Self-reported and measured weights and heights among adults in Seattle and King County.

Publication Type:

Journal Article

Source:

BMC obesity, Volume 3, p.11 (2016)

Abstract:

BACKGROUND: Self-reported weights and heights can be subject to gender, socio-economic, and other biases. On the other hand, obtaining measured anthropometric data can pose a significant respondent burden.

METHODS: Seattle Obesity Study II (SOS II) participants (n = 419) provided self-reported height, weight, and demographic data through an interviewer-assisted behavior survey. Participants were then weighed and measured by trained staff. The entire process was repeated 12 months later. At the follow up visit, participants were also asked to recall their weight from 12 months ago. The concordance between measured and self-reported data was assessed using Bland-Altman plots.

RESULTS: Some weight underreporting by obese individuals was observed. Gender or socio-economic status (SES) did not affect self-reports. Bland-Altman plots provided 95 % limits of agreement of -3.13 to 5.83 for weight (kg), and 1.21 to 2.52 for BMI (kg/m(2)). The concordance between measured and self-reported BMI categories was excellent (Kappa = 0.82 for men, and 0.86 for women). At the follow up visit, participants estimated their weight 12 months ago more accurately than their current weight.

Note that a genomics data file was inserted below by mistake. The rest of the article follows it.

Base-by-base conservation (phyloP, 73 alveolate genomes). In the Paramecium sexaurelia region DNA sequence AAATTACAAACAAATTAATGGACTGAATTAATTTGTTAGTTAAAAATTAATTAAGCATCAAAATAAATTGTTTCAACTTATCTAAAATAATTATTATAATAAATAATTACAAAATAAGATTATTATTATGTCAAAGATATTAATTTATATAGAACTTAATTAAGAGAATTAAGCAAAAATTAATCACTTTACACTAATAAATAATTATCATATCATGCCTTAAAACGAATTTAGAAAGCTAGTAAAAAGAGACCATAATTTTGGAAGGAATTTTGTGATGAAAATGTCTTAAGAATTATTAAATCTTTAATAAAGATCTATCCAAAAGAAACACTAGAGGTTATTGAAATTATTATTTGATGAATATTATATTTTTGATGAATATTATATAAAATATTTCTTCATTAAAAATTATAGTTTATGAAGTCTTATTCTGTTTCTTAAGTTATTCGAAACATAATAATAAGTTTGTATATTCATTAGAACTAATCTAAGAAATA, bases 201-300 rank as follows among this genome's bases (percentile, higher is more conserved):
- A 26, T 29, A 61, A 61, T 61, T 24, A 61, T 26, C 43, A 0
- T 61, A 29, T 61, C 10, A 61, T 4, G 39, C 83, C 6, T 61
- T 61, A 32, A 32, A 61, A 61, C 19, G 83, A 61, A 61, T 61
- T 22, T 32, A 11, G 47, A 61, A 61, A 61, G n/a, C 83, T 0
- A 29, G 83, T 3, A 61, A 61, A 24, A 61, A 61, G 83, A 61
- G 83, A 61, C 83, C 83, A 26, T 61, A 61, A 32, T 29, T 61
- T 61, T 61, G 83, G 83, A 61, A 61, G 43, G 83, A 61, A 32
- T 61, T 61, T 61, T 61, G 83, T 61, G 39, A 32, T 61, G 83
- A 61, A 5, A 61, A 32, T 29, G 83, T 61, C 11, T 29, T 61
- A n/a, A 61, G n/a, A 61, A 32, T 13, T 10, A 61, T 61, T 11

CONCLUSIONS: Self-reported heights and weights were highly correlated with objective measures at two points in time. No gender or SES biases were observed. Minor, yet statistically significant under-reporting (<1.5 kg) was observed for obese participants. Caution should be used when using self-reported data in obese populations.